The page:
CDC Probes Salmonella Outbreak

1998/6/9 Petri dish with salmonella culture, photo AP

A salmonella outbreak potentially linked to produce has sickened at least 172 people in 18 states, health officials said Monday.

Health officials think the bacteria may have spread through some form of produce — the list of suspects includes tomatoes. But the illnesses have not been tied to any specific product, chain, restaurants or supermarkets.

No one has died in the outbreak, which stems from a common form of salmonella bacteria. Eleven people have been hospitalized, health officials said.

"We're very early in the investigation," said Dave Daigle, a spokesman for the U.S. Centers for Disease Control and Prevention.

The CDC first detected the outbreak two weeks ago through a national computer lab system that looks for patterns and matches in reports of food-borne illness. The Food and Drug Administration has joined the investigation and will try to help trace the outbreak to its origin.

Most of the cases are in adults, and more than 60 percent are women, said Dr. Chris Braden, a CDC epidemiologist investigating the outbreak.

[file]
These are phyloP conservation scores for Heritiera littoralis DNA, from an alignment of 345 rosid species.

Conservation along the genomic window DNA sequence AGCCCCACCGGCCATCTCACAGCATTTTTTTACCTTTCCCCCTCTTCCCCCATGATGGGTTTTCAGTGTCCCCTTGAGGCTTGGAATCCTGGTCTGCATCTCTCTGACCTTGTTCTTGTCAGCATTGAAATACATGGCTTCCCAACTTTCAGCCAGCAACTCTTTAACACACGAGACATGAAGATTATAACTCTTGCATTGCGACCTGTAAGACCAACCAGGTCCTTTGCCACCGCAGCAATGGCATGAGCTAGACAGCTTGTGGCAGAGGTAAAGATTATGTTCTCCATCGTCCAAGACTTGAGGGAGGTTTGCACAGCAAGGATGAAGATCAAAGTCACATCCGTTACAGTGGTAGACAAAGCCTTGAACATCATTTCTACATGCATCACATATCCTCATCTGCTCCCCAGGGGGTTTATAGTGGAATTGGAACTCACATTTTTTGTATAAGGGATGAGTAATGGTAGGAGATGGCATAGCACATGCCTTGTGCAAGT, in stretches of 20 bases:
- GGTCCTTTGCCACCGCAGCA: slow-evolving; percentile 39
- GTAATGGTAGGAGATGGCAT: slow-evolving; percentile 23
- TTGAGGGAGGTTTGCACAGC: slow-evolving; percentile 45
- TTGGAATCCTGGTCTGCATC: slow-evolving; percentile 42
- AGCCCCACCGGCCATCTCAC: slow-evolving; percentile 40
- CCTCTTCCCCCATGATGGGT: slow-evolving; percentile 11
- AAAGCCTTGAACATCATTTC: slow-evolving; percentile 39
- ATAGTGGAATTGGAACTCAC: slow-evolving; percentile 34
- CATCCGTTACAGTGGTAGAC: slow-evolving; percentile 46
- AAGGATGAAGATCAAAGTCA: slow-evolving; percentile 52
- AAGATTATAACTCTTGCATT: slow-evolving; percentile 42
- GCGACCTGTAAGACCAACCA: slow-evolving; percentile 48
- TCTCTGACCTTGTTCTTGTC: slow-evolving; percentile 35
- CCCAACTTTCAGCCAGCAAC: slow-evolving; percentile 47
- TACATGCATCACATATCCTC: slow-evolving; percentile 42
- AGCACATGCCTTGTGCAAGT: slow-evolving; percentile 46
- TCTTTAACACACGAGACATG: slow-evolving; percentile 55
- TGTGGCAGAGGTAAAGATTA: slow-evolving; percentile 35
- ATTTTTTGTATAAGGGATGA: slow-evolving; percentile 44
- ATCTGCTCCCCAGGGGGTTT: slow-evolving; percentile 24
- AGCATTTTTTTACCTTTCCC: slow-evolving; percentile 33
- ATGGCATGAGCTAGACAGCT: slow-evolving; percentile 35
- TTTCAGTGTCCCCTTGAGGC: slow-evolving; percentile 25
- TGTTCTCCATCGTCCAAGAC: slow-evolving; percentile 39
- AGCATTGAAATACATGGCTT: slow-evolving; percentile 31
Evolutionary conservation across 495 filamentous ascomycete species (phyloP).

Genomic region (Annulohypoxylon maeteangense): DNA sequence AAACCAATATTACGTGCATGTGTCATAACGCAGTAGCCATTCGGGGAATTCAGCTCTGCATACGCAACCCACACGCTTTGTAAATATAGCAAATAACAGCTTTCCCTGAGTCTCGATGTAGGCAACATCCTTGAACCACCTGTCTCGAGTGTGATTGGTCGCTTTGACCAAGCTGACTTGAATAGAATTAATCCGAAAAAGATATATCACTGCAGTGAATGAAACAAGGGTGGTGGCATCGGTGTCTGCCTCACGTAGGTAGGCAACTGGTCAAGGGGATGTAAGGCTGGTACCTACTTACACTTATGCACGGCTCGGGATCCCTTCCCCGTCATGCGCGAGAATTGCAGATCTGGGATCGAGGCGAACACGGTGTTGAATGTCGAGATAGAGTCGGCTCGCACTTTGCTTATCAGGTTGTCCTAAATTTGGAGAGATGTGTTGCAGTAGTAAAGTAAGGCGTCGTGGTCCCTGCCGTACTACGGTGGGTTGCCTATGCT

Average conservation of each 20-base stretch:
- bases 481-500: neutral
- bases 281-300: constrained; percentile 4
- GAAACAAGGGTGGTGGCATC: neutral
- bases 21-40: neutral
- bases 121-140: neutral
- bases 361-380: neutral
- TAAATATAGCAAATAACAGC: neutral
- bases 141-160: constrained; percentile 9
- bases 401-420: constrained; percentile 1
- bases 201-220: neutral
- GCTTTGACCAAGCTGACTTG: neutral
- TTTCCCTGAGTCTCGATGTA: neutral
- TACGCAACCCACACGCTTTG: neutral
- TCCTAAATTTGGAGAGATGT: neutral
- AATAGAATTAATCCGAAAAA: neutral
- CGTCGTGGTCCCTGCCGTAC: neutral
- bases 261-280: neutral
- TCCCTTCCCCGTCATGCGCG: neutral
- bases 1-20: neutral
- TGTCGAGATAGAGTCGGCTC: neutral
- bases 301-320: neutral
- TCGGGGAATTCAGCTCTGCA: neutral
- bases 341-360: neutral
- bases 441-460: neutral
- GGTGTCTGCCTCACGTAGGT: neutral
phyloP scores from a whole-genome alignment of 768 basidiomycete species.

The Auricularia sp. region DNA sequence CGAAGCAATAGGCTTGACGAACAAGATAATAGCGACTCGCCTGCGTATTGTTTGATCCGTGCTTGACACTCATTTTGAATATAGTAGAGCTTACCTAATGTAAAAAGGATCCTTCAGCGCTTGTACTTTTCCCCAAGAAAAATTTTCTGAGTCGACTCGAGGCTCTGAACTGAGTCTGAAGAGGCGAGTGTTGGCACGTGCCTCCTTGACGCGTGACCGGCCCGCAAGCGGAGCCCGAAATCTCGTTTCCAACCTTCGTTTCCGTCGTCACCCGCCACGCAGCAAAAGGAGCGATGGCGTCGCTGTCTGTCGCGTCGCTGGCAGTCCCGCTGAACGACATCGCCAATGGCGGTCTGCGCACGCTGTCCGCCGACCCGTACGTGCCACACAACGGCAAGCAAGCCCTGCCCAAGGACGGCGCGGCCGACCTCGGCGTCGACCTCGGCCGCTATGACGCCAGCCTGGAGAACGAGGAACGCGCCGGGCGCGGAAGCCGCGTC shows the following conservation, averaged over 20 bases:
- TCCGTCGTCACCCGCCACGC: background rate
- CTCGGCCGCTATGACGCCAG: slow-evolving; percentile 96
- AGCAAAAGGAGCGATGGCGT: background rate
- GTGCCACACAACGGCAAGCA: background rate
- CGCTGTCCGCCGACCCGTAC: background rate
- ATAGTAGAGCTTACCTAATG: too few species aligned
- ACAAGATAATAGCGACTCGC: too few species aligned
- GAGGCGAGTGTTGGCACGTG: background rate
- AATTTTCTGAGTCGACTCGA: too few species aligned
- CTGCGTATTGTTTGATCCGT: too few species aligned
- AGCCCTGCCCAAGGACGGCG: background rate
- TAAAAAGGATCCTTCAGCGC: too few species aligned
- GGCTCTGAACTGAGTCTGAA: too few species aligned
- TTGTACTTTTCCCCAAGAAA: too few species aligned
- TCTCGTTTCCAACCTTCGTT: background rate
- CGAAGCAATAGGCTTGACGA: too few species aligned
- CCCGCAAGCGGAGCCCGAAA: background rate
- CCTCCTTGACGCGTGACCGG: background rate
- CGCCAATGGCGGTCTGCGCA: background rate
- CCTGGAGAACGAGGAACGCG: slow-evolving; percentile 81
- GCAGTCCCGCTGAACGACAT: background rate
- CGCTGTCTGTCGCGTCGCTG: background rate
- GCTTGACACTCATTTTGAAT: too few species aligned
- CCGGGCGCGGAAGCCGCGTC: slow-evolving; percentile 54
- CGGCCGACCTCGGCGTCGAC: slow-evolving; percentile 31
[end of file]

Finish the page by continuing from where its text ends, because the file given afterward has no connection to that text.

The states involved are Arkansas, Connecticut, Georgia, Indiana, Kentucky, Maine, Massachusetts, Michigan, Minnesota, North Carolina, New Hampshire, Ohio, Pennsylvania, Rhode Island, Tennessee, Virginia, Vermont and Wisconsin.

Salmonella generally causes a nonfatal, diarrhea-causing illness. Other symptoms can include nausea, vomiting, abdominal cramps, fever and headache.

There are about 2,500 types of salmonella. The type in this outbreak — Salmonella typhimurium — is one of the most common, Braden said.

People can catch the infection from many different sources, including water, soil, insects, factory surfaces, kitchen surfaces, animal feces, and raw meats, poultry and seafood.

Outbreaks of food-borne illness have repeatedly made headlines this year. Certain brands of packaged spinach, lettuce, carrot juice, beef and unpasteurized milk recently were recalled after they were found to be tainted with illness-causing bacteria.

The most serious outbreak, first reported in September, involved spinach tainted with E. coli bacteria that killed three people and sickened more than 200.

Health officials estimate that more than 1.4 million cases of salmonellosis occur in the United States each year. About 1.3 million of those cases come from food, Braden said.

  • Alfonso Serrano

Comments